EVE Online does have typical MMORPG cliches, but it’s still a solid space-based game with profound lore and a fun combat system. The game is now free-to-play, thus making it more accessible to the general public.
FTL: Faster Than Light (2012/2014)
In the real world, the day-to-day operations of a ship like The U.S.S. Enterprise would be an absolute nightmare, with FTL: Faster Than Light giving Trekkies and gamers alike a taste of what that would be like. FTL is an indie strategy game where the player struggles to maintain a starship in the middle of a conflict with an enemy faction known as The Rebellion.
FTL: Faster Than Light has gained a lot of attention due to its unique setting and excellent gameplay, with the developers wearing the game’s influence on their sleeve, Star Trek clearly being among them. That said, anyone who wants to jump into this game should be warned that even the easy difficulty setting is brutally difficult.
Space Station 13 (2003)
While it is an old-school RPG, albeit online, Space Station 13 has an outrageous level of detail that betrays its visual simplicity. The game places multiple players on a lowly space station, with each filling a specific role. During their playthrough, they are bombarded by a variety of different threats including shape-shifting aliens, rogue factions, and Eldritch abominations.
Much like FTL, the game shows what it would be like to operate one of the many ships or stations like those seen in the Star Trek universe, but depending on the player, it could be far more chaotic. However, if that is how someone wants to play the game, they should be warned that many of the game’s admins seem to be allergic to fun.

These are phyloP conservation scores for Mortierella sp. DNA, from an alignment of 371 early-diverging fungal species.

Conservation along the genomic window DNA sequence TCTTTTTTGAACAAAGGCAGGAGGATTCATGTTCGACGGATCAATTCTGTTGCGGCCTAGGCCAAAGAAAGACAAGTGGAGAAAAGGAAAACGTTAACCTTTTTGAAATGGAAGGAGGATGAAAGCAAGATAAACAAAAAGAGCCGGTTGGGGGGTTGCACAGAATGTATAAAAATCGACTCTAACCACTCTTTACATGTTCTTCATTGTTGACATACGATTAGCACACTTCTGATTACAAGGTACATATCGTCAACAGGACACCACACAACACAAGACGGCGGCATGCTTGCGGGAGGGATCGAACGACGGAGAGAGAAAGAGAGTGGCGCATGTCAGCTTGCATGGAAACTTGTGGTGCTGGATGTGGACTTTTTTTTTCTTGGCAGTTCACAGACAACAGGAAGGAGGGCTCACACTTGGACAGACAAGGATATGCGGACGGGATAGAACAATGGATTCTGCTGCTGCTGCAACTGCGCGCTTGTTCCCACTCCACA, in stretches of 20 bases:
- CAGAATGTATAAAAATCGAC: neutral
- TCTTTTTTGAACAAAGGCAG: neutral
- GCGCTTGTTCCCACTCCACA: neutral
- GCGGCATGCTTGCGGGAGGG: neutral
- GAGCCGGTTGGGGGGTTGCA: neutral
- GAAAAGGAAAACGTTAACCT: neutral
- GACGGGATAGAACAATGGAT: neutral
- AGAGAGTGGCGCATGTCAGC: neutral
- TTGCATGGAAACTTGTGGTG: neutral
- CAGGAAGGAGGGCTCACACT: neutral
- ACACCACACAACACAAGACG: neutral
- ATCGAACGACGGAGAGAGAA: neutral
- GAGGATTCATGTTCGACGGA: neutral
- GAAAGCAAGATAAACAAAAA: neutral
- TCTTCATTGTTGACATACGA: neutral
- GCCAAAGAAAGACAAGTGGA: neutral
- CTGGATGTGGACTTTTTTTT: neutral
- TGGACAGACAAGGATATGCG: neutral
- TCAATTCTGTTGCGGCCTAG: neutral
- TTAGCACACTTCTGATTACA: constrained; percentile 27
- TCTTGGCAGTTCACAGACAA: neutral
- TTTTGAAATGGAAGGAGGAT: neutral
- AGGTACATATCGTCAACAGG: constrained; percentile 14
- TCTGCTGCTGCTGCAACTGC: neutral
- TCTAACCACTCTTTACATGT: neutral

The Outer Worlds (2019)
Developed by Obsidian Entertainment of Fallout: New Vegas fame, The Outer Worlds is a spiritual successor to the Fallout series, albeit in space. Taking place in an alternate timeline where the assassination of William McKinley never happened, the terraforming and colonization of alien planets have run rampant.
Oddly enough, in Star Trek: The Original Series, the galaxy wasn’t the socialist utopia it’s become known for, with the universe bearing a resemblance to the more lawless environment the characters of The Outer Worlds find themselves in. Nonetheless, The Outer Worlds has a classic sci-fi feel with environments the player can easily get lost within.
StarCraft is obviously reminiscent of Star Trek, but it does feel a little removed from the optimistic tone the franchise was known for at the time of the game’s release. In all honesty, StarCraft has more in common with Starship Troopers than Star Trek, as the game deals with a war between the jingoistic Terrans, the religious Protoss, and the predatory Zerg.
However, Star Trek hasn’t always been known for being sunshine and rainbows, as Deep Space Nine, which does have a lot in common with StarCraft in both setting and themes, is known for being a lot darker than Star Trek typically was at the time.
The Mass Effect Trilogy (2007-2012)
Ignoring the more recent spinoff Andromeda, the Mass Effect series has proven to not only be an acclaimed series of video games, but an acclaimed sci-fi series in general. The revered trilogy, telling the story of The crew of The Normandy, especially its commander, and their battles with the alien menace known as The Reapers, has absurdly deep lore that could be explored forever.
Though the third game came equipped with an ending that many saw as a letdown, Mass Effect proves it isn’t about the destination, it’s about the journey and the friends that are made along the way. Not only does Mass Effect pay homage to the likes of Star Trek, but it also stands right alongside it in the annals of fantastic science fiction.